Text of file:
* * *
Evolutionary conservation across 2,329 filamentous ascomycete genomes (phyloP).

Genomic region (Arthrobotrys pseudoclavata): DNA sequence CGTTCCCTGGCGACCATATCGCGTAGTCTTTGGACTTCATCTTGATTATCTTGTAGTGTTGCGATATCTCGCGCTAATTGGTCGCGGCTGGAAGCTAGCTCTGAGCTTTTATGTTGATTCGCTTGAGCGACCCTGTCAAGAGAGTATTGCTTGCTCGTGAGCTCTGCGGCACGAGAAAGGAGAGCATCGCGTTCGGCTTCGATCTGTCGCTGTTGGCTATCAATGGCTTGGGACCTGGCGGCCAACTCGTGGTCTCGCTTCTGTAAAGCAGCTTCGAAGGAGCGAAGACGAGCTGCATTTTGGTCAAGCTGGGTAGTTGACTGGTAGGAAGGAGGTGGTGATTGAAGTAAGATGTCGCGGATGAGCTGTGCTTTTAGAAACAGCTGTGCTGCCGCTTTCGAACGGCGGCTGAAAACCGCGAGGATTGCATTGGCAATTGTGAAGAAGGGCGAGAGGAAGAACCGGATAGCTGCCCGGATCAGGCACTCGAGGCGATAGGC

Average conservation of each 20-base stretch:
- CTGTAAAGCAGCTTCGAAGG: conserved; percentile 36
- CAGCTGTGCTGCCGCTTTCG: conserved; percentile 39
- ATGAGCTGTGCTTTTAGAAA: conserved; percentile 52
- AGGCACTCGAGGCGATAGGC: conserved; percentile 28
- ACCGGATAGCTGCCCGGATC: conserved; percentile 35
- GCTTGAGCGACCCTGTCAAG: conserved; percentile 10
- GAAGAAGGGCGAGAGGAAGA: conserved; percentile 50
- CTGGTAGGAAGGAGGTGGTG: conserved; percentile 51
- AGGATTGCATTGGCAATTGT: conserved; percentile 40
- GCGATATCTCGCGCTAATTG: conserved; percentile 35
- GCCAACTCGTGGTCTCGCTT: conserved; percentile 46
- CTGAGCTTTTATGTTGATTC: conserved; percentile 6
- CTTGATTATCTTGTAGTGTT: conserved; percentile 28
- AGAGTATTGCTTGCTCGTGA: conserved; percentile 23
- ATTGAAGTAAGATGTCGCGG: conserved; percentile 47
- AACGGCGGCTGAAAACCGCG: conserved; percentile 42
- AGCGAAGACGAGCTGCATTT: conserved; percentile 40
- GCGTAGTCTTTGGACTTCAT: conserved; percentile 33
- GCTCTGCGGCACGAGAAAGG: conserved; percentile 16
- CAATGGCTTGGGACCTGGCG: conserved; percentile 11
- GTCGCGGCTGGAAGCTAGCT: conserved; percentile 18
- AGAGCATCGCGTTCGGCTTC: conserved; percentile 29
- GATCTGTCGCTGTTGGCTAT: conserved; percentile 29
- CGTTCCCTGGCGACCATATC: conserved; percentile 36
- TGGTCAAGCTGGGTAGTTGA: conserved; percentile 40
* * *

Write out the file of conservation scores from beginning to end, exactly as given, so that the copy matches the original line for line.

Evolutionary conservation across 2,329 filamentous ascomycete genomes (phyloP).

Genomic region (Arthrobotrys pseudoclavata): DNA sequence CGTTCCCTGGCGACCATATCGCGTAGTCTTTGGACTTCATCTTGATTATCTTGTAGTGTTGCGATATCTCGCGCTAATTGGTCGCGGCTGGAAGCTAGCTCTGAGCTTTTATGTTGATTCGCTTGAGCGACCCTGTCAAGAGAGTATTGCTTGCTCGTGAGCTCTGCGGCACGAGAAAGGAGAGCATCGCGTTCGGCTTCGATCTGTCGCTGTTGGCTATCAATGGCTTGGGACCTGGCGGCCAACTCGTGGTCTCGCTTCTGTAAAGCAGCTTCGAAGGAGCGAAGACGAGCTGCATTTTGGTCAAGCTGGGTAGTTGACTGGTAGGAAGGAGGTGGTGATTGAAGTAAGATGTCGCGGATGAGCTGTGCTTTTAGAAACAGCTGTGCTGCCGCTTTCGAACGGCGGCTGAAAACCGCGAGGATTGCATTGGCAATTGTGAAGAAGGGCGAGAGGAAGAACCGGATAGCTGCCCGGATCAGGCACTCGAGGCGATAGGC

Average conservation of each 20-base stretch:
- CTGTAAAGCAGCTTCGAAGG: conserved; percentile 36
- CAGCTGTGCTGCCGCTTTCG: conserved; percentile 39
- ATGAGCTGTGCTTTTAGAAA: conserved; percentile 52
- AGGCACTCGAGGCGATAGGC: conserved; percentile 28
- ACCGGATAGCTGCCCGGATC: conserved; percentile 35
- GCTTGAGCGACCCTGTCAAG: conserved; percentile 10
- GAAGAAGGGCGAGAGGAAGA: conserved; percentile 50
- CTGGTAGGAAGGAGGTGGTG: conserved; percentile 51
- AGGATTGCATTGGCAATTGT: conserved; percentile 40
- GCGATATCTCGCGCTAATTG: conserved; percentile 35
- GCCAACTCGTGGTCTCGCTT: conserved; percentile 46
- CTGAGCTTTTATGTTGATTC: conserved; percentile 6
- CTTGATTATCTTGTAGTGTT: conserved; percentile 28
- AGAGTATTGCTTGCTCGTGA: conserved; percentile 23
- ATTGAAGTAAGATGTCGCGG: conserved; percentile 47
- AACGGCGGCTGAAAACCGCG: conserved; percentile 42
- AGCGAAGACGAGCTGCATTT: conserved; percentile 40
- GCGTAGTCTTTGGACTTCAT: conserved; percentile 33
- GCTCTGCGGCACGAGAAAGG: conserved; percentile 16
- CAATGGCTTGGGACCTGGCG: conserved; percentile 11
- GTCGCGGCTGGAAGCTAGCT: conserved; percentile 18
- AGAGCATCGCGTTCGGCTTC: conserved; percentile 29
- GATCTGTCGCTGTTGGCTAT: conserved; percentile 29
- CGTTCCCTGGCGACCATATC: conserved; percentile 36
- TGGTCAAGCTGGGTAGTTGA: conserved; percentile 40